Green Room

Serbia, Kosovo reach agreement to normalize relations

posted at 12:17 pm on April 19, 2013 by

On any other day, this would be big news, if perhaps a bit obscure.  The agreement promises to settle the last conflict of the post-Soviet collapse of Yugoslavia in the 1990s, which touched off a series of wars and ended up pulling NATO into diplomatic conflict with Russia.  Serbia has apparently agreed to recognize Kosovo as an independent nation, a huge change, in part to gain membership in the EU:

The prime ministers of Serbia and Kosovoreached a tentative deal Friday to normalize relations between the Balkan neighbors and end years of acrimony.

EU negotiator Catherine Ashton said the deal culminated months of tense negotiations and showed determination of both Serbian Prime Minister Ivica Dacic and Kosovo Prime Minister Hashim Thaci.

“What we are seeing is a step away from the past and for both of them a step closer to Europe,” Ashton, the EU’s foreign policy chief, said.

Kosovo, which declared independence from Serbia in 2008, is considered by nationalists to be the cradle of Serbian medieval statehood and religion. It has been recognized by more than 90 countries including the U.S. and 22 of the EU’s 27 members. But because of a blockade by Serbian allies Russia and China in the Security Council, Kosovo is not a U.N. member.

Serbia relinquished the control of most of Kosovo in 1999 when NATO chased its troops out of the region after a three-month bombing campaign. Ending the partition of Kosovo between the Albanian majority and the Serb-controlled north — about a fifth of the country — is a key condition of Serbia’s further progress toward EU membership.

This could end the last of the potential flashpoints in Europe for war — after centuries of conflict, much of it originating in the Balkans. We’ll see what Kosovo agreed to do with the ethnic Serbs in the north, but this is good news at least at first blush.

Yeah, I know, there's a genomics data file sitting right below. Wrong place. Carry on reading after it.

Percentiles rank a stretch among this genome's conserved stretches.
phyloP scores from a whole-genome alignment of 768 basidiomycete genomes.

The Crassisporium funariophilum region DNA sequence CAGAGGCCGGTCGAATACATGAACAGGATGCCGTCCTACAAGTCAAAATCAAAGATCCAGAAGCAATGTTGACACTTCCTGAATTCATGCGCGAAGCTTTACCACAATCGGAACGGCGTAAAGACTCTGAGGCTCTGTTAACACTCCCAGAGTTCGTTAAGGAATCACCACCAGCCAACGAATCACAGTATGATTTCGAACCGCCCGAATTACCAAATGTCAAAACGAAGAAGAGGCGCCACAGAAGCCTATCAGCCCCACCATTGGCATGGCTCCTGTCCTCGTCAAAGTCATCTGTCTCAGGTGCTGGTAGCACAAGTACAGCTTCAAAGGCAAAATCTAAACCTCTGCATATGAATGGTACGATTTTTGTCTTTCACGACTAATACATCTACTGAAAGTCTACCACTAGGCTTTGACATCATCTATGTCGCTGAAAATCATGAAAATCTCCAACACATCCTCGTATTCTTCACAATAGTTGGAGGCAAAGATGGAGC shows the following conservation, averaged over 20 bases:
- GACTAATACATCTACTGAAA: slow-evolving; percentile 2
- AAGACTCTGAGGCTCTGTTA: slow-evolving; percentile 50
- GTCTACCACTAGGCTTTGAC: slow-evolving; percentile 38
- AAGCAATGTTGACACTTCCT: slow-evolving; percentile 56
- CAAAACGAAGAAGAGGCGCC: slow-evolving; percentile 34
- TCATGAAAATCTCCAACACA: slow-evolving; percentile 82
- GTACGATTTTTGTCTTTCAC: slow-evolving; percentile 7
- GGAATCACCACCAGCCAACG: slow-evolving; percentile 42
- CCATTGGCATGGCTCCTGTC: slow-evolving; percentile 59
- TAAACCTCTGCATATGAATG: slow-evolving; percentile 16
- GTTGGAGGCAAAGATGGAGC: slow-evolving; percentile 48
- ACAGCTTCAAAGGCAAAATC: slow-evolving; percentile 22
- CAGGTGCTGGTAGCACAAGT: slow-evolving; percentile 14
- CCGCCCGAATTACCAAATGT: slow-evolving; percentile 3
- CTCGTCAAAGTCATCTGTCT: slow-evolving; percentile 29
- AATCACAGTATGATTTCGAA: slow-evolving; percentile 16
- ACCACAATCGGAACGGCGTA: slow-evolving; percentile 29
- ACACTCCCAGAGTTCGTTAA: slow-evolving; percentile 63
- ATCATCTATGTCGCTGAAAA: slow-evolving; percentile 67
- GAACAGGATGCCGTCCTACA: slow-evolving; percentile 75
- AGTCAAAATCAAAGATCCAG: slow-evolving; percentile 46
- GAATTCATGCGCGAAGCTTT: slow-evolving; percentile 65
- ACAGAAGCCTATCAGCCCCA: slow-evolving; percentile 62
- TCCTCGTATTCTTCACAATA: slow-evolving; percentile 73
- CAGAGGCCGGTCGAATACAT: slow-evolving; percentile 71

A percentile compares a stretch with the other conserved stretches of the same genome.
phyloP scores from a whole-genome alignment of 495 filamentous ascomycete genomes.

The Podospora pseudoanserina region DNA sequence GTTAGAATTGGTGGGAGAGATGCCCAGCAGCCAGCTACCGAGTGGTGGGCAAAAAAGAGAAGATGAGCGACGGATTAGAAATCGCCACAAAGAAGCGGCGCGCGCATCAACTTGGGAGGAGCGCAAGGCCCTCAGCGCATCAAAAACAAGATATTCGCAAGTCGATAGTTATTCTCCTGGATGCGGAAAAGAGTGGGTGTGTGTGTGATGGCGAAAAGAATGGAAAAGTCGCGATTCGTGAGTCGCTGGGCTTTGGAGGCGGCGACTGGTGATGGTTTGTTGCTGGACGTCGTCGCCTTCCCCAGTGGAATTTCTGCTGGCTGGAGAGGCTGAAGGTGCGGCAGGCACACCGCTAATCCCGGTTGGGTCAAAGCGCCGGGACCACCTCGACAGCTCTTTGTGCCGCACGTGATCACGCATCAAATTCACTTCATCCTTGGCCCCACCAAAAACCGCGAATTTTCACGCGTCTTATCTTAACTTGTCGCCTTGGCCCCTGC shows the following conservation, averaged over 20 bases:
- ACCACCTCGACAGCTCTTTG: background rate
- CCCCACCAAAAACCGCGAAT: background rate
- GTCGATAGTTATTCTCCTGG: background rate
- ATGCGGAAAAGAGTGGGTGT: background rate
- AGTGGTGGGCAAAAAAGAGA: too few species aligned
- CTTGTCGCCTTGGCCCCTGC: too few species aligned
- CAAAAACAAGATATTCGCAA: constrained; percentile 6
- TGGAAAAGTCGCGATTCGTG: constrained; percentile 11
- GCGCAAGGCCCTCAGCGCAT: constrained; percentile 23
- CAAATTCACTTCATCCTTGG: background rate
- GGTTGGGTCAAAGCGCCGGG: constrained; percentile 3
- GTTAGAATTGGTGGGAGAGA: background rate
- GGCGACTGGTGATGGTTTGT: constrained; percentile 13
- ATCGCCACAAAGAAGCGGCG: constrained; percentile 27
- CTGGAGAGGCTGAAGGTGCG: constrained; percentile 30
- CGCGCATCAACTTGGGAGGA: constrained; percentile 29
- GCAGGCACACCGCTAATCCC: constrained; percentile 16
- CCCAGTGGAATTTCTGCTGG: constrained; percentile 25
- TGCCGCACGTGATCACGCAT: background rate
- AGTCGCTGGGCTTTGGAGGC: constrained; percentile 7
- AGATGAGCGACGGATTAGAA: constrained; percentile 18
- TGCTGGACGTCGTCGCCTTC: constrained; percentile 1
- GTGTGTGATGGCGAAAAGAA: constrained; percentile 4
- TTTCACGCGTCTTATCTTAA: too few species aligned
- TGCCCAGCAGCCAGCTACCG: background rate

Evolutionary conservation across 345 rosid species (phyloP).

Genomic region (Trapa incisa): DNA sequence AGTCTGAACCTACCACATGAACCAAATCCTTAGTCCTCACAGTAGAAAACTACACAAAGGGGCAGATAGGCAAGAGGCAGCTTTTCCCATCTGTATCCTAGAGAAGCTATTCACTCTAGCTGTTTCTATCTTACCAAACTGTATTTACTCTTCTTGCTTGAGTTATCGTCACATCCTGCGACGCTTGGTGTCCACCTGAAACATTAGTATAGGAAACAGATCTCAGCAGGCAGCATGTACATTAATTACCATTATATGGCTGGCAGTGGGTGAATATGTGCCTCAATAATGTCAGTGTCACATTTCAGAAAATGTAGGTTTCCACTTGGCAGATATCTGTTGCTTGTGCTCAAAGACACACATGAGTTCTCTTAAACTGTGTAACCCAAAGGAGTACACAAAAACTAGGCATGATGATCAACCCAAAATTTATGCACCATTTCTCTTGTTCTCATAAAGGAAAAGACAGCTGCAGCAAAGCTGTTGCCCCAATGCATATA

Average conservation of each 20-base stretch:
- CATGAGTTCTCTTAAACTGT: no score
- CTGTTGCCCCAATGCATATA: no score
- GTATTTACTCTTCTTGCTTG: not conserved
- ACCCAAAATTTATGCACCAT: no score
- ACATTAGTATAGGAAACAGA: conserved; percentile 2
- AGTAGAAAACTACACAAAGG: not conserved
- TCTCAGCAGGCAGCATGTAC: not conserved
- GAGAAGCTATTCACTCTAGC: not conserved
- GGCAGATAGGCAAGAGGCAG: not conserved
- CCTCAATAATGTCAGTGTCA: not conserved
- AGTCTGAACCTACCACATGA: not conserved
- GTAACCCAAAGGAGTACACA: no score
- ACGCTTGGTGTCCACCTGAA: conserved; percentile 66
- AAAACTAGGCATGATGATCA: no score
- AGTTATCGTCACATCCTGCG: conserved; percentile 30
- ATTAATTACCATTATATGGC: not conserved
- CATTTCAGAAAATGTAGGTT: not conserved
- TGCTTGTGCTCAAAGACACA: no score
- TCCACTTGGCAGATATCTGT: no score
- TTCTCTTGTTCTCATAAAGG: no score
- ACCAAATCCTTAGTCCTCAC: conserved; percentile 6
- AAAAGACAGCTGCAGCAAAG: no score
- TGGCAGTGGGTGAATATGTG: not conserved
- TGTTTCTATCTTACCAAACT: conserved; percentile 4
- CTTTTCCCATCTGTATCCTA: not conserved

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This could end the last of the potential flashpoints in Europe for war

Not so fast. Even ignoring separatists in Western Europe and around the FSU (remember, Chechnya is part of Europe), things aren’t always as rosy as they seem:

It’s great news, but hardly the end of conflict in Europe. And let’s not even think about the potential unravelling of the EU….

calbear on April 19, 2013 at 12:47 PM

It’s great news, but hardly the end of conflict in Europe. And let’s not even think about the potential unravelling of the EU….

calbear on April 19, 2013 at 12:47 PM

Just what I was thinking. It’s good and all that Serbia will recognize Kosovo in exchange for British, German, and Dutch free money but the Europeans are already out of free money. In general though yeah, this is last conflict that could be lit by a spark at the moment but it doesn’t mean there aren’t many others need much more than a spark that need to be watched.

A non-exhaustive list would include Cyprus, Greece-Turkey, Ceuta/Melilla, and the Russian sphere with Transdniestria, the Ukraine, Latvia, Georgia (a small part is in Europe as is of course Russia), whatever else Vlad decides to kick up, and although they aren’t technically in Europe they would drag much of it in, Armenia-Azerbaijan.

jarodea on April 19, 2013 at 4:15 PM

Heh, just noticed that of my list of 8 potential Euro conflicts, Russia is involved in 5 (arguably 7 depending on Greece and Cyprus), Turkey in 3, and then there are the Spanish exclaves in North Africa.

jarodea on April 19, 2013 at 4:18 PM

anyone see the seinfeld episode where kramer was on strike from the bread company, i think. That’s what this article reminds me of.

phatfawzi on April 19, 2013 at 4:35 PM

You do realize that the independence movement in Kosovo has distinct implications for the US, right? After all, the people calling for independence were not long-term native Kosovans. They were Albanian illegal immigrants (or “undocumented workers” for the Democrats). They began insurrectionist acts and terror campaigns that had the Serb Kosovars fed up and they began retaliating somewhat ruthlessly. That was when Europe demanded our intervention to prevent “ethnic cleansing”. Which would be sort of like your neighbor calling the police to arrest you because you were spraying for cockroaches in your own kitchen.

Oddly enough, the same sort of lies were on display in Bosnia: poor oppressed minority, we have to intervene or there will be genocide, etc.

This is just the (hopefully) final scene of the act of our betrayal of all our democratic principles to cater to Europe’s notion of fairness, and their almost century-old fears of another world war starting in the Balkans.

GWB on April 19, 2013 at 7:25 PM

it’s worth mentioning the local connection. The Minnesota Red Bulls, Army National Guard, were present as peacekeepers both during the riots in 2004 and the declaration of independence in 2008.

thuljunior on April 20, 2013 at 11:43 PM